Service members struggling to pay for groceries could have more access to food stamps under new bill
Stars and Stripes February 16, 2023
WASHINGTON — Low-income service members receiving basic allowances for housing could be eligible for food stamps under legislation introduced Thursday in the Senate.
The bill aims to help the 24% of troops who the Defense Department reported lack consistent access to enough food by eliminating an income barrier some of them face when trying to qualify for food stamps, formally known as the Supplemental Nutritional Assistance Program or SNAP.
Service members who apply to the SNAP program while receiving an allowance to cover off-base housing costs are often excluded from eligibility due to a formula that unfairly counts their housing as a source of income, said bill sponsor Sen. Tammy Duckworth, D-Ill., a former Army helicopter pilot and Iraq War veteran.
However, the housing allowance is not treated as income by the Internal Revenue Service or considered when determining eligibility for other federal assistance programs, she said.
“This bill is a great, elegant solution,” Duckworth said. “It isn’t creating a new program, it’s simply bringing an existing program in line to be consistent with the rest of the federal government.”
Lawmakers first introduced legislation to amend SNAP’s eligibility criteria last year. The bill builds on Duckworth’s previous efforts to address hunger in the military, including creating a monthly basic needs allowance for service member households earning below 130% of the federal poverty line. Eligibility for the new payments, which began last month, was expanded in last year’s annual defense policy bill.
The Defense Department estimated in a 2022 report that 286,000 service members struggled with food access in 2020 and 2021, with junior enlisted troops most at risk.
“I think most Americans would be shocked, absolutely horrified and shocked if they knew that 20% of all active-duty service members have experienced some level of food insecurity in 2020 and 2021,” Duckworth said. “There is this myth that it's a young, enlisted man who blew his entire paycheck on a Harley, right? That's not who these folks are. These are folks who are hardworking military families. They have one or two children and they’re lower enlisted and then they find themselves in trouble.”
A January study performed by the Rand Corp. found early- to mid-career enlisted personnel between the pay grades of E-4 and E-6 were the majority of those affected by food insecurity. Service members who are single with children or married without children and identify as ethnic or racial minorities were more likely to go hungry, according to the study. The Army saw the most food insecurity while the Air Force saw the least.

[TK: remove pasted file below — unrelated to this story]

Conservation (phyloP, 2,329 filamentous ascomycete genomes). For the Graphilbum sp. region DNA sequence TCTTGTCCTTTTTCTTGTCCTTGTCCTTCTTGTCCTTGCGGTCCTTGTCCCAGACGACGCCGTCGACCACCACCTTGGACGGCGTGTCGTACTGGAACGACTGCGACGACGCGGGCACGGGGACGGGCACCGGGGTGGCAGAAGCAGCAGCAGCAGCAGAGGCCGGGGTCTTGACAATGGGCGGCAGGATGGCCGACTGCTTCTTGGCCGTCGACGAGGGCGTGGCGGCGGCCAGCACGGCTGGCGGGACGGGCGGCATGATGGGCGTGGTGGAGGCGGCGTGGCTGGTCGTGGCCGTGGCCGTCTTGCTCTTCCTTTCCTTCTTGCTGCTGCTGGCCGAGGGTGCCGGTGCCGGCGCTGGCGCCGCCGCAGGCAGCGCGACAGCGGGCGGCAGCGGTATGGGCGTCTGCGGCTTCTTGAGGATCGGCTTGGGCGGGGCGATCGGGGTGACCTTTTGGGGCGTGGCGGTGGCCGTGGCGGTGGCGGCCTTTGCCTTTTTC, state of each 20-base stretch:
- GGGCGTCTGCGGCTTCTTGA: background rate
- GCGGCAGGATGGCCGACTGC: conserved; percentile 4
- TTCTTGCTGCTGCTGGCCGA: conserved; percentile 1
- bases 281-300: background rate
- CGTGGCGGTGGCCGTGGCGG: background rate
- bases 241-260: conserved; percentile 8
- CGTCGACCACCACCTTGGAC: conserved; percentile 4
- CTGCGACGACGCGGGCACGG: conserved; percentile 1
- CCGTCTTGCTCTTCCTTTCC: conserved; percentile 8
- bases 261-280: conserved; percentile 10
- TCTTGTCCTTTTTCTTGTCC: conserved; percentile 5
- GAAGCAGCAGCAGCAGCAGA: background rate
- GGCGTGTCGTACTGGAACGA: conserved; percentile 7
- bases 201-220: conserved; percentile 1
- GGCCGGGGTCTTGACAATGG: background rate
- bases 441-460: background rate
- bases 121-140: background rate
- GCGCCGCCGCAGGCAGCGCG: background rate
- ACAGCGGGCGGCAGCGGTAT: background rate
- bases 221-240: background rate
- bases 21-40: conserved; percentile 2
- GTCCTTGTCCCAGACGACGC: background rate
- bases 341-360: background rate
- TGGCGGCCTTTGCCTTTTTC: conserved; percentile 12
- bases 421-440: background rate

The report, which Congress directed the Pentagon to sponsor, also noted 14% of service members reported using government food assistance programs in the past year. Others said they were reluctant to ask for help, fearing it would negatively affect their career or security clearance.
Duckworth, a member of the Senate Armed Services Committee, said she will make certain the military does not penalize service members who seek out food assistance. The military has encouraged troops to take advantage of food programs, especially since the coronavirus pandemic led to mileslong lines at food banks across the country, she said.
“When I first started out in the military, almost 30 years ago, on every military base there was a pawn shop and a tattoo parlor,” Duckworth said. “Well now it's a pawn shop, tattoo parlor and a food pantry.”
Those on-base food pantries are often showing struggling service members how to sign up for SNAP benefits, she said.
“The military, certainly, is not going to hold the need for food assistance against them,” Duckworth said.
The proposed qualification changes to the SNAP program failed to gain traction in Congress last year despite bipartisan support in the Senate and House and endorsement from multiple advocacy groups. But Duckworth said she is confident she can push the measure into the comprehensive farm bill that legislators are set to pass this year. The bill is enacted into law every five years.
“I'm very passionate about hunger issues and I'm also very passionate about military families and supporting our military men and women,” she said. “They deserve to get help, they’re defending all of us. They deserve to be able to know that their families aren’t going hungry.”